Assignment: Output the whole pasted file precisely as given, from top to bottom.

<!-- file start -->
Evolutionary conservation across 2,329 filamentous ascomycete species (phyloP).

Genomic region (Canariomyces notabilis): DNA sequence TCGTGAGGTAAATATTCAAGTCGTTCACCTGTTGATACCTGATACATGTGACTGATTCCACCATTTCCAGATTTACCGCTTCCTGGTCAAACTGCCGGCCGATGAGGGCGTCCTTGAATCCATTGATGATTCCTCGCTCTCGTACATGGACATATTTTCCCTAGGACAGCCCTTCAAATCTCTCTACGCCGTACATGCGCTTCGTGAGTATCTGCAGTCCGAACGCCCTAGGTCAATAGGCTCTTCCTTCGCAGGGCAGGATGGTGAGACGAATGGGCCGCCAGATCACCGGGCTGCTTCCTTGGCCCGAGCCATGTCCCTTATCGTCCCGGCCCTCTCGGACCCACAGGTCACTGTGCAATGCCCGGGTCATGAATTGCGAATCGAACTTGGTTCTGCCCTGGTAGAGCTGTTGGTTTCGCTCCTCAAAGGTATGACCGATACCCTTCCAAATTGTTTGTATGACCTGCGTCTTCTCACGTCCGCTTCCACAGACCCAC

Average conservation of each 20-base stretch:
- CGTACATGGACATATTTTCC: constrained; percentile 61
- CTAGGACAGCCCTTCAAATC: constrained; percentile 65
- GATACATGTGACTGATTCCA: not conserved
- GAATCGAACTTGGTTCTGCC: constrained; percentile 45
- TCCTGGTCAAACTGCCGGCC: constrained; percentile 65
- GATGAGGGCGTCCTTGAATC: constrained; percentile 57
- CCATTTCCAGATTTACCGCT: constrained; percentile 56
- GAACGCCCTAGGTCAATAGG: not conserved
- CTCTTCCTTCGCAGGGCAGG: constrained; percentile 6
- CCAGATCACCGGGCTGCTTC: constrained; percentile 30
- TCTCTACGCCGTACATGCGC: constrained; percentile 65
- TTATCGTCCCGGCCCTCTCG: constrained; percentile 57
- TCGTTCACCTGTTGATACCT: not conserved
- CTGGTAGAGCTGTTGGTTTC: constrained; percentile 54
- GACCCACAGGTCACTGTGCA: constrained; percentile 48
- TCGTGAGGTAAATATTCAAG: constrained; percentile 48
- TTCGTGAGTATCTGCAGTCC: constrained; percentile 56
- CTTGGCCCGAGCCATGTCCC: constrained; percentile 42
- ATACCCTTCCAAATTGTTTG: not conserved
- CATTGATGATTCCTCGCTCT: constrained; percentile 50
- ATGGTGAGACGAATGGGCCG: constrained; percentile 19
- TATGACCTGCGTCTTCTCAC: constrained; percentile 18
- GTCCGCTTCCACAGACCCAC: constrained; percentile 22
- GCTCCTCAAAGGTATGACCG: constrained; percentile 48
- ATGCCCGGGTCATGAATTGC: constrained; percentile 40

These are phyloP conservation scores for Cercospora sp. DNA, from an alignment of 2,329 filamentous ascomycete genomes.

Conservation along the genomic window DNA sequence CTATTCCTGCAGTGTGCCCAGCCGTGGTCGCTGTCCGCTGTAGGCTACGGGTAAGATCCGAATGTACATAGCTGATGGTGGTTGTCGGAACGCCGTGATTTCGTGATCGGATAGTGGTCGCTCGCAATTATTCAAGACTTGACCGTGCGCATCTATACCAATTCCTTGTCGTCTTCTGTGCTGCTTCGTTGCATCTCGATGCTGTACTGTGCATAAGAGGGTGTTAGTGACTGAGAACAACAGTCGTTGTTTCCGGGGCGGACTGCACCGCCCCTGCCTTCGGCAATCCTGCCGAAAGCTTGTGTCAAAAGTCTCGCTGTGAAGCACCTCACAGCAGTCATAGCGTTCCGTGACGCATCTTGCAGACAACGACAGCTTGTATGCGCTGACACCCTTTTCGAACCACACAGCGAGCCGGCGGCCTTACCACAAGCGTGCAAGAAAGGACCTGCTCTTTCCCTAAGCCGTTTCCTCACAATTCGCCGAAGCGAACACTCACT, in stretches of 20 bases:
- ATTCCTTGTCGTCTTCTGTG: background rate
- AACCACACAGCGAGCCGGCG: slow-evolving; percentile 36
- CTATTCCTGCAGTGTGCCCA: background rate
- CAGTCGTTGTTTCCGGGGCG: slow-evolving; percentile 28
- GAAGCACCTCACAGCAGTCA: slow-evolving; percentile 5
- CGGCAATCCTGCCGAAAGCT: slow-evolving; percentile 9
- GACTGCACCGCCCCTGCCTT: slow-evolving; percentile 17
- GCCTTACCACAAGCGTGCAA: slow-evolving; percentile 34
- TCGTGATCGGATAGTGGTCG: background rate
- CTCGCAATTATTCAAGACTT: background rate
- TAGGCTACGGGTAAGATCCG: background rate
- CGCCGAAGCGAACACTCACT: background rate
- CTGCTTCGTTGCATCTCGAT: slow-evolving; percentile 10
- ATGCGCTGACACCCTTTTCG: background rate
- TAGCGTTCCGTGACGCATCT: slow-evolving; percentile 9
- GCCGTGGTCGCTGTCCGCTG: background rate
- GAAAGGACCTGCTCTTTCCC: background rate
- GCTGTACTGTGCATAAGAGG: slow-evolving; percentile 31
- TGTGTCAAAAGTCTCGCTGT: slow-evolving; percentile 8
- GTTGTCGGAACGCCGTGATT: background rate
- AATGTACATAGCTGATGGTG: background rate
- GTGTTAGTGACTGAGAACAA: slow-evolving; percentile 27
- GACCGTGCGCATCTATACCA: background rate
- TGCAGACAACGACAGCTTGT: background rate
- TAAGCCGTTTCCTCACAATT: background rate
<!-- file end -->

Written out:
Evolutionary conservation across 2,329 filamentous ascomycete species (phyloP).

Genomic region (Canariomyces notabilis): DNA sequence TCGTGAGGTAAATATTCAAGTCGTTCACCTGTTGATACCTGATACATGTGACTGATTCCACCATTTCCAGATTTACCGCTTCCTGGTCAAACTGCCGGCCGATGAGGGCGTCCTTGAATCCATTGATGATTCCTCGCTCTCGTACATGGACATATTTTCCCTAGGACAGCCCTTCAAATCTCTCTACGCCGTACATGCGCTTCGTGAGTATCTGCAGTCCGAACGCCCTAGGTCAATAGGCTCTTCCTTCGCAGGGCAGGATGGTGAGACGAATGGGCCGCCAGATCACCGGGCTGCTTCCTTGGCCCGAGCCATGTCCCTTATCGTCCCGGCCCTCTCGGACCCACAGGTCACTGTGCAATGCCCGGGTCATGAATTGCGAATCGAACTTGGTTCTGCCCTGGTAGAGCTGTTGGTTTCGCTCCTCAAAGGTATGACCGATACCCTTCCAAATTGTTTGTATGACCTGCGTCTTCTCACGTCCGCTTCCACAGACCCAC

Average conservation of each 20-base stretch:
- CGTACATGGACATATTTTCC: constrained; percentile 61
- CTAGGACAGCCCTTCAAATC: constrained; percentile 65
- GATACATGTGACTGATTCCA: not conserved
- GAATCGAACTTGGTTCTGCC: constrained; percentile 45
- TCCTGGTCAAACTGCCGGCC: constrained; percentile 65
- GATGAGGGCGTCCTTGAATC: constrained; percentile 57
- CCATTTCCAGATTTACCGCT: constrained; percentile 56
- GAACGCCCTAGGTCAATAGG: not conserved
- CTCTTCCTTCGCAGGGCAGG: constrained; percentile 6
- CCAGATCACCGGGCTGCTTC: constrained; percentile 30
- TCTCTACGCCGTACATGCGC: constrained; percentile 65
- TTATCGTCCCGGCCCTCTCG: constrained; percentile 57
- TCGTTCACCTGTTGATACCT: not conserved
- CTGGTAGAGCTGTTGGTTTC: constrained; percentile 54
- GACCCACAGGTCACTGTGCA: constrained; percentile 48
- TCGTGAGGTAAATATTCAAG: constrained; percentile 48
- TTCGTGAGTATCTGCAGTCC: constrained; percentile 56
- CTTGGCCCGAGCCATGTCCC: constrained; percentile 42
- ATACCCTTCCAAATTGTTTG: not conserved
- CATTGATGATTCCTCGCTCT: constrained; percentile 50
- ATGGTGAGACGAATGGGCCG: constrained; percentile 19
- TATGACCTGCGTCTTCTCAC: constrained; percentile 18
- GTCCGCTTCCACAGACCCAC: constrained; percentile 22
- GCTCCTCAAAGGTATGACCG: constrained; percentile 48
- ATGCCCGGGTCATGAATTGC: constrained; percentile 40

These are phyloP conservation scores for Cercospora sp. DNA, from an alignment of 2,329 filamentous ascomycete genomes.

Conservation along the genomic window DNA sequence CTATTCCTGCAGTGTGCCCAGCCGTGGTCGCTGTCCGCTGTAGGCTACGGGTAAGATCCGAATGTACATAGCTGATGGTGGTTGTCGGAACGCCGTGATTTCGTGATCGGATAGTGGTCGCTCGCAATTATTCAAGACTTGACCGTGCGCATCTATACCAATTCCTTGTCGTCTTCTGTGCTGCTTCGTTGCATCTCGATGCTGTACTGTGCATAAGAGGGTGTTAGTGACTGAGAACAACAGTCGTTGTTTCCGGGGCGGACTGCACCGCCCCTGCCTTCGGCAATCCTGCCGAAAGCTTGTGTCAAAAGTCTCGCTGTGAAGCACCTCACAGCAGTCATAGCGTTCCGTGACGCATCTTGCAGACAACGACAGCTTGTATGCGCTGACACCCTTTTCGAACCACACAGCGAGCCGGCGGCCTTACCACAAGCGTGCAAGAAAGGACCTGCTCTTTCCCTAAGCCGTTTCCTCACAATTCGCCGAAGCGAACACTCACT, in stretches of 20 bases:
- ATTCCTTGTCGTCTTCTGTG: background rate
- AACCACACAGCGAGCCGGCG: slow-evolving; percentile 36
- CTATTCCTGCAGTGTGCCCA: background rate
- CAGTCGTTGTTTCCGGGGCG: slow-evolving; percentile 28
- GAAGCACCTCACAGCAGTCA: slow-evolving; percentile 5
- CGGCAATCCTGCCGAAAGCT: slow-evolving; percentile 9
- GACTGCACCGCCCCTGCCTT: slow-evolving; percentile 17
- GCCTTACCACAAGCGTGCAA: slow-evolving; percentile 34
- TCGTGATCGGATAGTGGTCG: background rate
- CTCGCAATTATTCAAGACTT: background rate
- TAGGCTACGGGTAAGATCCG: background rate
- CGCCGAAGCGAACACTCACT: background rate
- CTGCTTCGTTGCATCTCGAT: slow-evolving; percentile 10
- ATGCGCTGACACCCTTTTCG: background rate
- TAGCGTTCCGTGACGCATCT: slow-evolving; percentile 9
- GCCGTGGTCGCTGTCCGCTG: background rate
- GAAAGGACCTGCTCTTTCCC: background rate
- GCTGTACTGTGCATAAGAGG: slow-evolving; percentile 31
- TGTGTCAAAAGTCTCGCTGT: slow-evolving; percentile 8
- GTTGTCGGAACGCCGTGATT: background rate
- AATGTACATAGCTGATGGTG: background rate
- GTGTTAGTGACTGAGAACAA: slow-evolving; percentile 27
- GACCGTGCGCATCTATACCA: background rate
- TGCAGACAACGACAGCTTGT: background rate
- TAAGCCGTTTCCTCACAATT: background rate